If after a while they don't get their shit together of, you fork their runtime and ship your own, for your application and maybe others to use.

        Originally posted by curaga View Post
        Third, the difference in build options. Since there is only one $ALMIGHTY_RUNTIME_VENDOR, the one runtime clearly cannot be all at once fast, small, supporting old cpus, requiring new cpus, without extra checks, with extra checks, compiled for various stack and security protections, and without those.
        As explained above, there is not one runtime vendor. Targetting old/new cpus can be done with different architectures (just like i486 versus i686 now). Also, we don't need less-secure runtimes. There are very few apps for which the extra couple of % is critical. If you have such an app, bundle the libraries which must be built with special flags.

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        • Not bothering about deb/rpm sounds very tempting but please no more bugs. Udev for ex. is a pain in the ass which should be removed all togehter.

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          • Originally posted by mike4 View Post
            Not bothering about deb/rpm sounds very tempting but please no more bugs. Udev for ex. is a pain in the ass which should be removed all togehter.
            Another for the ignore list. You have the time to drag this topic in every single thread remotely related to Poettering, yet somehow don't have the time to do anything remotely productive to fix it.

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            • 2. Compiling a kernel is not difficult, especially not for a company, whom no doubt has an IT department/staff. To be claiming these people are 'fscked' because they need a kernel not shipped with their distro is extremely short-sided, even laughable... Especially, considering even a noob, can learn very quickly how to do that... - I can't imagine that you have any real experience working inside of an IT department that is deploying Linux on their servers and that your comment is pure speculation; because in reality it is as simple as building generic kernel packages on a single machine, then using those packages to upgrade all other machines. ~ which amounts to very little work, in the end... Depending on how you are upgrading your servers; maybe via a custom/local repository - we are talking about very little work involved; build packages, put them in your local repo, then upgrade said servers. No one on RHEL, CentOS, etc is 'stuck' on the shipped kernel version... You are proposing a serious problem that doesn't even exist.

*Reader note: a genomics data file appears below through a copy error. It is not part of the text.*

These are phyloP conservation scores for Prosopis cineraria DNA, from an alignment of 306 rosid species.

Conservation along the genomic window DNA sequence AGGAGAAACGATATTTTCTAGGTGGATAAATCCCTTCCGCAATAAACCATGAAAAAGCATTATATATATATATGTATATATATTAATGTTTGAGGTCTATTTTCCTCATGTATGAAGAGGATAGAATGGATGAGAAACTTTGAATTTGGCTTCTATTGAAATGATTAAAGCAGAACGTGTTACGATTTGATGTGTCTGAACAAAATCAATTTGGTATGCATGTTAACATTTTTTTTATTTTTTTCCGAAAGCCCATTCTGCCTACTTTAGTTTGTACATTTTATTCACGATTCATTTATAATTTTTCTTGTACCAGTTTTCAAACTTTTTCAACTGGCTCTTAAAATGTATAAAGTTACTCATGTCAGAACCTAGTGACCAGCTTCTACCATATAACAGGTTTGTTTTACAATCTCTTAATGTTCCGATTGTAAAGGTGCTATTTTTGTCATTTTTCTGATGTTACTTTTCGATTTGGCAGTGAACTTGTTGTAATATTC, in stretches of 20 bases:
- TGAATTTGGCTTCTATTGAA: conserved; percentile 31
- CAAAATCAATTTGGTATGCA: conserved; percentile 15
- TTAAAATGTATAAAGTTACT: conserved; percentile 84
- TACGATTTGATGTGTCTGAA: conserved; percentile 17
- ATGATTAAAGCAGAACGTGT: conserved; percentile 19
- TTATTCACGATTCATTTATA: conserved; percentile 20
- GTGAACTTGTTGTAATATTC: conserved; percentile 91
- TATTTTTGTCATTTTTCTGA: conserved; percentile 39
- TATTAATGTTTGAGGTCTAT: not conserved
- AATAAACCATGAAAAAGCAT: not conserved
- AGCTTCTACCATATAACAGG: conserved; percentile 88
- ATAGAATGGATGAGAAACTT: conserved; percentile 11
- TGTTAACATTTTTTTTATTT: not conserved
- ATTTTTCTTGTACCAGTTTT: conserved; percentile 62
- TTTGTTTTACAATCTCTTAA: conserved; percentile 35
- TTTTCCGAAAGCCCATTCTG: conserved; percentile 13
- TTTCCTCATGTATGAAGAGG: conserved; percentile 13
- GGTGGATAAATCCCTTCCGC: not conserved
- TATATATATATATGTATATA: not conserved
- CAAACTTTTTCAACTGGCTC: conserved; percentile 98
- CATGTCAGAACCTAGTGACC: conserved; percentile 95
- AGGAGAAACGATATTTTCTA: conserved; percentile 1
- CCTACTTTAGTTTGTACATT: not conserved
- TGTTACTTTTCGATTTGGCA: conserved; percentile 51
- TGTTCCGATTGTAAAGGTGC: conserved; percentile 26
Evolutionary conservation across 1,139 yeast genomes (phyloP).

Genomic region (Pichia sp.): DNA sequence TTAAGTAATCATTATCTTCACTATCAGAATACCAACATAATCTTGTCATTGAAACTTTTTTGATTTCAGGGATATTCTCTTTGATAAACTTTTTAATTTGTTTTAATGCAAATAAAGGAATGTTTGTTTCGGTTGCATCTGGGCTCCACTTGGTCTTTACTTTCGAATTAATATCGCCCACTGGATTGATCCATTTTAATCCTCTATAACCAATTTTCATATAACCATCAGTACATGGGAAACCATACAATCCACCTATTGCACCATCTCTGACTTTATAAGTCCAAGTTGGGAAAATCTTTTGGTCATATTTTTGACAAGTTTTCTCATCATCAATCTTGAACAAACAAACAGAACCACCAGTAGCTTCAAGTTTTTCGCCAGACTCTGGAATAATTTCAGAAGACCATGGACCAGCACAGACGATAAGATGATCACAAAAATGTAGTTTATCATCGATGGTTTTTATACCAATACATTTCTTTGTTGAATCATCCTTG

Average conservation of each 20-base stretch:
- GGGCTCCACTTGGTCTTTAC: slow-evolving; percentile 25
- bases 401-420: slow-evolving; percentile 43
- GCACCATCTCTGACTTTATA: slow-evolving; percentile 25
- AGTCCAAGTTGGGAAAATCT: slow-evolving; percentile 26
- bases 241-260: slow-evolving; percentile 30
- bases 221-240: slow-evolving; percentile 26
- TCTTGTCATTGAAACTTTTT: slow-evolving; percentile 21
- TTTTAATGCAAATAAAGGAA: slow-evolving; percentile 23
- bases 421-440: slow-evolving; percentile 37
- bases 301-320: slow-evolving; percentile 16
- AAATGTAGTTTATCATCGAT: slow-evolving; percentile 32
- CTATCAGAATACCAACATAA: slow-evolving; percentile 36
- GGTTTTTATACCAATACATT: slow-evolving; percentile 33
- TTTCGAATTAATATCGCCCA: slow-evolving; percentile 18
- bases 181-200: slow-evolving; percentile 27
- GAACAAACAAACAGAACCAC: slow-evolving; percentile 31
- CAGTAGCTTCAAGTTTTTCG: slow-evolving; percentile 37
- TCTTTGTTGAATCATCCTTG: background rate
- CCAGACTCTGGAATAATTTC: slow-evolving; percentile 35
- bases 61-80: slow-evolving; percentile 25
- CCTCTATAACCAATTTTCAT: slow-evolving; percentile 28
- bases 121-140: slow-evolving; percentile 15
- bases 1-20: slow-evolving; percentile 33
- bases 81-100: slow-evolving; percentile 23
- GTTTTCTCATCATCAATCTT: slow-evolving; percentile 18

swapping out a kernel is dangerous from a standpoint of stability. Vendors used to give you kernel updates back in the days, until they realized its perils. You don't have to build a new kernel, just the modules. there's also elrepo. Vendors are not idiots. If providing new drivers was no big deal, they would do so through the system update tool. I remember Chris Fisher (Jupiter Broadcasting) saying that he had to deploy Gentoo on servers back in the day, because he needed new drivers for printers in the bank he worked at.

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              • Originally posted by anda_skoa View Post
                So, when did the syscall interface for sockets change ABI? I don't think it ever did.
                I think, but could be wrong, that the ABI of libc changed once, but then again an older libc would still work due to the kernel not having changed.

                "Almost" doesn't tell us anything here, the system interface is one of the most stable, also when compared to other platforms.
                API/ABI for syscall for sockets and protocol for clipboard are on the same level? we seem to live on different planet

                Originally posted by anda_skoa View Post
                That doesn't change the fact that libraries such as Qt have always used the existing name mechanism to make ABI incompatible version installable in parallel and ABI breaks are mapped into bumps of the major version like you suggested.

                On the note of D-Bus, are you referring to the convenience library for implementing the protocol or the protocol itself?
                The latter has been implemented in other ways than using the convenience library, a change in ABI of one implementation, e.g. GDBus, does not effect any other implementation.

                The convenience library has not changed ABI even once, btw.

                Cheers,
                _
                while true, they were mitigated by distro. if i install fedora for example, there is 0.01% i would bother deviating from defaults since i can just install new one in 6 months. installing new one gives me newer versions of both and again mitigates the problem.

                i'm saying about protocol itself. we probably both agree that dbus is wonderfully stable, but neither of us can claim it will be stable for next 10 years. and GDBus won't help if different softwares suddenly require different versions. at that point one would be required to run 2 different dbus services where softwares using old and new version won't be able to interop.

                and i think you're understanding my point a bit wrong. i don't have doubts in OSS (in pure OSS world i would love this), my doubts go to commercial where most apps go unmaintained. if you allow too much levy to lazy entity like that, you're bound to be stuck with some prehistoric distro runtime for the next century. that runtime also probably won't be updated. but, here is the catch, this is exactly what runtimes like this or application sandboxes will do. get commercial devs on board.